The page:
First Course: Choice of baked brie, endive salad, or bread and butter

The endive salad offered depths with every bite: the brightness of the shaved pear, the fresh earthiness of the endive, the texture of the fennel, the crunch of the walnuts. But the star of this dish was certainly the pool of tangy, creamy blue cheese dressing hiding below the colorful mixture.

Second Course: Choice of salmon, grilled cauliflower, or pork tenderloin

Without a shadow of a doubt, I believe each one of the entrees offered during Restaurant week are slam dunks, but to me, the choice was obvious: pork tenderloin.

The three plump and pink cuts of pork were so tender, they could be easily cut with just a butter knife. The succulence of the meat played well with the sweet, nutty sunchoke puree, and rich smoked hazelnut butter. Like the french origin suggests, the demi-glace soaked into the tenderloin truly was the "icing" on top.

Third Course: Choice of cheesecake or fudge bar

If at the end of your meal you're feeling bright, light, and flirty, the cheesecake is for you. The toasted coconuts coating the mousse-like rum cheesecake, icy pineapple sorbet and orange marmalade will send your palate on an all-inclusive trip to the seaside.

Feeling a little more dense or moody? The punch of the espresso ice cream, thick chocolate bar, and sticky caramel crémeux will have you closing your eyes, and "mmm"ing through every bite.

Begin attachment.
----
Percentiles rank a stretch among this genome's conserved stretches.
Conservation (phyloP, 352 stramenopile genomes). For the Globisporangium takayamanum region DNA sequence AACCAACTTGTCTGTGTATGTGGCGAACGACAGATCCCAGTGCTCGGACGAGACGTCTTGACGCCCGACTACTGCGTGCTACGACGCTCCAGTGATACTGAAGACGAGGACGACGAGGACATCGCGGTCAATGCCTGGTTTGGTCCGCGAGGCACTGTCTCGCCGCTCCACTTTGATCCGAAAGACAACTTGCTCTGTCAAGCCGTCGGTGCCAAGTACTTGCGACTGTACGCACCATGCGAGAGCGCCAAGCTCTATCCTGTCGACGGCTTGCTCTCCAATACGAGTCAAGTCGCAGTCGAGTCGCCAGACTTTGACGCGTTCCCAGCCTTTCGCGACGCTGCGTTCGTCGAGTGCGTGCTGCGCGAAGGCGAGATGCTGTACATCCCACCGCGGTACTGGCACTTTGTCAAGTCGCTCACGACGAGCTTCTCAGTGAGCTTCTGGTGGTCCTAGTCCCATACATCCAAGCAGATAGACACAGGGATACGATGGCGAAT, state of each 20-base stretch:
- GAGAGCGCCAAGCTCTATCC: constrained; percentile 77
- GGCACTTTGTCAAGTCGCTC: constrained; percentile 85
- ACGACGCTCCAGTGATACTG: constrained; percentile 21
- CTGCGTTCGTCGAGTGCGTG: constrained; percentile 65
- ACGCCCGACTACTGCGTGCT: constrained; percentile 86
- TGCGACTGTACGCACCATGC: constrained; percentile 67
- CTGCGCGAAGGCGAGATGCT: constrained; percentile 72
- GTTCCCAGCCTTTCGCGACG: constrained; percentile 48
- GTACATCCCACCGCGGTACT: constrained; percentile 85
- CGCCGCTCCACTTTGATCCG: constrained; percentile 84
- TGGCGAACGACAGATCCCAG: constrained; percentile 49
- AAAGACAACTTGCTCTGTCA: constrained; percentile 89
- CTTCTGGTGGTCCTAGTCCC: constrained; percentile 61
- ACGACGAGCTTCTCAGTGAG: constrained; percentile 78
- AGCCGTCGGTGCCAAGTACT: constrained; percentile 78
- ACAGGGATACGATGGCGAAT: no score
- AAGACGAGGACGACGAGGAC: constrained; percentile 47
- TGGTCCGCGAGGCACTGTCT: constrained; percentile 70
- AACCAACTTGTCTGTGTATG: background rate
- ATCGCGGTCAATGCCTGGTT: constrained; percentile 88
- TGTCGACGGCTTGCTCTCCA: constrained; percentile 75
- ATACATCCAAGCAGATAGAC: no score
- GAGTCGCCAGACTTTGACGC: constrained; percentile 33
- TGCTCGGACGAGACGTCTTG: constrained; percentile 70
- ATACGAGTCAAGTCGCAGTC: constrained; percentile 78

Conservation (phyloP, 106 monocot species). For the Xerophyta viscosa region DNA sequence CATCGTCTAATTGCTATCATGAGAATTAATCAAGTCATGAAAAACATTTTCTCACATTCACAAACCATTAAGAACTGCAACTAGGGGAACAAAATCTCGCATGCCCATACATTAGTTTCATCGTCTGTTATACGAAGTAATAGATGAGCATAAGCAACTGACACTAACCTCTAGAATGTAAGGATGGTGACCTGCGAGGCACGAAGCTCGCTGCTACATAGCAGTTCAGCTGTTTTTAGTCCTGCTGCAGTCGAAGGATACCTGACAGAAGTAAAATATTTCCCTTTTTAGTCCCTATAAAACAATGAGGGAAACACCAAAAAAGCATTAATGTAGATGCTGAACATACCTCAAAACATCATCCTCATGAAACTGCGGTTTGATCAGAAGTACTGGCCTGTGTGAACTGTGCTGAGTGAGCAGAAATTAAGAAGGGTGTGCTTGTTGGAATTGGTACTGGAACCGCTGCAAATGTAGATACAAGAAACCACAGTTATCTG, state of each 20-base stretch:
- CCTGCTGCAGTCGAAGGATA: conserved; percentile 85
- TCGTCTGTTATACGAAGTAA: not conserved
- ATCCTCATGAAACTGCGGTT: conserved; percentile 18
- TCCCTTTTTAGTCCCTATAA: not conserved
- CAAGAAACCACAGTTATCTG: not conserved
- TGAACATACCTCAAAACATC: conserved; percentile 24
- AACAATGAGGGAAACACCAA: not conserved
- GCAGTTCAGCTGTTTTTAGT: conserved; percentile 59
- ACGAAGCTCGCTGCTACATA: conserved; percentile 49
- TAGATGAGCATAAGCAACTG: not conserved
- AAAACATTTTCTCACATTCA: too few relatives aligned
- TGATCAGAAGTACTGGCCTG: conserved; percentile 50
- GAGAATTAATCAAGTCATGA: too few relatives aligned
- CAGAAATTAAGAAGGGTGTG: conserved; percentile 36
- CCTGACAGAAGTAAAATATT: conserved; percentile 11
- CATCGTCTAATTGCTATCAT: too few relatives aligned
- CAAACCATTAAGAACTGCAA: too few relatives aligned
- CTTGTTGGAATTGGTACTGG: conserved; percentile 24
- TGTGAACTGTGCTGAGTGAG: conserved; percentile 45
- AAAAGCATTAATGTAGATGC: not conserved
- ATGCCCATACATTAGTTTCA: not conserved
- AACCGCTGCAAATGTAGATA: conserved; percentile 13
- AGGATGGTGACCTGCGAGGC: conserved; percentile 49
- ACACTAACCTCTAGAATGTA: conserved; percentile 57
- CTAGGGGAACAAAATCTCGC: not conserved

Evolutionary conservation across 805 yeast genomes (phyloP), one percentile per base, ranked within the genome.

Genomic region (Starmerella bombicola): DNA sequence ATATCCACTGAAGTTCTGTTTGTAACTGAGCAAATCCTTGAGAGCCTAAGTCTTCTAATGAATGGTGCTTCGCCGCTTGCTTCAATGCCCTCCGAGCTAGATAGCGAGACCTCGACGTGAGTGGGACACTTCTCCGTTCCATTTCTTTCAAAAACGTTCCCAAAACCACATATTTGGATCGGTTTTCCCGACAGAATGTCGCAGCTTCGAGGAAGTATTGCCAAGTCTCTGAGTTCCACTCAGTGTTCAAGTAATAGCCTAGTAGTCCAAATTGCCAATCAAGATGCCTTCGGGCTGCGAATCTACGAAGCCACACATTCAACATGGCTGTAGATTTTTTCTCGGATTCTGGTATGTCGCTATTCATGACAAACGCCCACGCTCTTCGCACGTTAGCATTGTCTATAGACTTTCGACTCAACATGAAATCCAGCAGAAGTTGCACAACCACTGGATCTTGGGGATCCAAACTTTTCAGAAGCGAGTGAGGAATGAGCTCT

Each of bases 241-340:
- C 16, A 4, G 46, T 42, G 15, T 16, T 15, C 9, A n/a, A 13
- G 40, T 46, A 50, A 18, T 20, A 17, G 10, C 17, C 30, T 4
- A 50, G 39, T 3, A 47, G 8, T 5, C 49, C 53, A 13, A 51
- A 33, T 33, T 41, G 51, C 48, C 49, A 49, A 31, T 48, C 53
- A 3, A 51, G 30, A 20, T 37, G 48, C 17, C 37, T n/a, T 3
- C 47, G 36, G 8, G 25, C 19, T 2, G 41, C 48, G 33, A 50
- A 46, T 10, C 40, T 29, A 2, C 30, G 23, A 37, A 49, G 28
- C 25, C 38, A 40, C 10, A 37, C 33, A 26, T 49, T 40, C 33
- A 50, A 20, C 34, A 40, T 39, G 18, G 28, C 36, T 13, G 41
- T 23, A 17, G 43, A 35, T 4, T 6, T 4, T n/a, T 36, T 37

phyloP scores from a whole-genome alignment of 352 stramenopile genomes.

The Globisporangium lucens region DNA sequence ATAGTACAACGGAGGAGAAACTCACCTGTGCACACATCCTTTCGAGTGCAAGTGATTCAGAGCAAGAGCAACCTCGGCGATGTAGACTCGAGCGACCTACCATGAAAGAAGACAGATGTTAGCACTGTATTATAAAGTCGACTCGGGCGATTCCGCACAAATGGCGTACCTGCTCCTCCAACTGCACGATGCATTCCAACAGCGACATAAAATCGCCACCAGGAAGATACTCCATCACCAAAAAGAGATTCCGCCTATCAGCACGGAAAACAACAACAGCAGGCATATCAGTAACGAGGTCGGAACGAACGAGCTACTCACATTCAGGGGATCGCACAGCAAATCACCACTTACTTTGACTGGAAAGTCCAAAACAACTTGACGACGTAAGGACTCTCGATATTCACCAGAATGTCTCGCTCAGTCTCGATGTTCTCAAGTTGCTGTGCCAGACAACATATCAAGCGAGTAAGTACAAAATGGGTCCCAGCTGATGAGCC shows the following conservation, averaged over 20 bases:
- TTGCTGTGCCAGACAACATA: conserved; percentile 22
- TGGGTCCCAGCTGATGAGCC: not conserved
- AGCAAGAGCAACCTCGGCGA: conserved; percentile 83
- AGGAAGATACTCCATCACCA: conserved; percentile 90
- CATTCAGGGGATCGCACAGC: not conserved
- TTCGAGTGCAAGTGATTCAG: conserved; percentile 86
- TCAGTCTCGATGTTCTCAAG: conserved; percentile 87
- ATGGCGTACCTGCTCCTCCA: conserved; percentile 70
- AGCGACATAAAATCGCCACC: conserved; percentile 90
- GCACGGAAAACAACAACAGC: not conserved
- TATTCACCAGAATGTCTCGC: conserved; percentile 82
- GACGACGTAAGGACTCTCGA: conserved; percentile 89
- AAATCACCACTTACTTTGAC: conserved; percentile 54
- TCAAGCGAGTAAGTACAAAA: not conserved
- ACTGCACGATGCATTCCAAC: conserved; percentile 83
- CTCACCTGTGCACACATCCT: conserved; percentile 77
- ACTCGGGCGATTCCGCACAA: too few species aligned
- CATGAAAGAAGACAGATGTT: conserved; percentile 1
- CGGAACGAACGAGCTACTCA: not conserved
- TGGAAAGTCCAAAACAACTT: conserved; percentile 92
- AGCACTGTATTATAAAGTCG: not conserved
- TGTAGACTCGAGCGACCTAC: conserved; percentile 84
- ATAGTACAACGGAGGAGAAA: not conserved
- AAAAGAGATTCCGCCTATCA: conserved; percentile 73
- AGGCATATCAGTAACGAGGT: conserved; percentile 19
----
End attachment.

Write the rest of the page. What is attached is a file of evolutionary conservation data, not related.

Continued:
At $40, the Wolf's Ridge Restaurant deal is quite possibly the best time to experience the creative, elevated menu. But, you and the other 900,000 residents of Columbus already know that, right? So, don't wait to make your reservation!

To learn more about Restaurant Week January 20-25, visit

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Food & Drink

Restaurant Week Sneak Peek: Pig out on amazing deal from Hoggy’s

Mike Thomas



Longtime fans of barbecue in Central Ohio will remember Hoggy's, the family-owned local barbecue chain which originally opened in 1991. Recent history saw Hoggy's step away from the restaurant game in favor of a thriving catering business. With a newly-renovated store on Bethel road, this OG Columbus BBQ joint is getting back in the retail mix.

Scroll down for an exclusive giveaway

We recently stopped by Hoggy's to preview all the delicious goodness they've cooked up for Restaurant Week. With a deal this sweet, it's time you got reacquainted with this awesome, homegrown barbecue spot!

Restaurant Week Deal: Choose three meats, two sides, and your choice of cobbler or banana pudding, all for $15.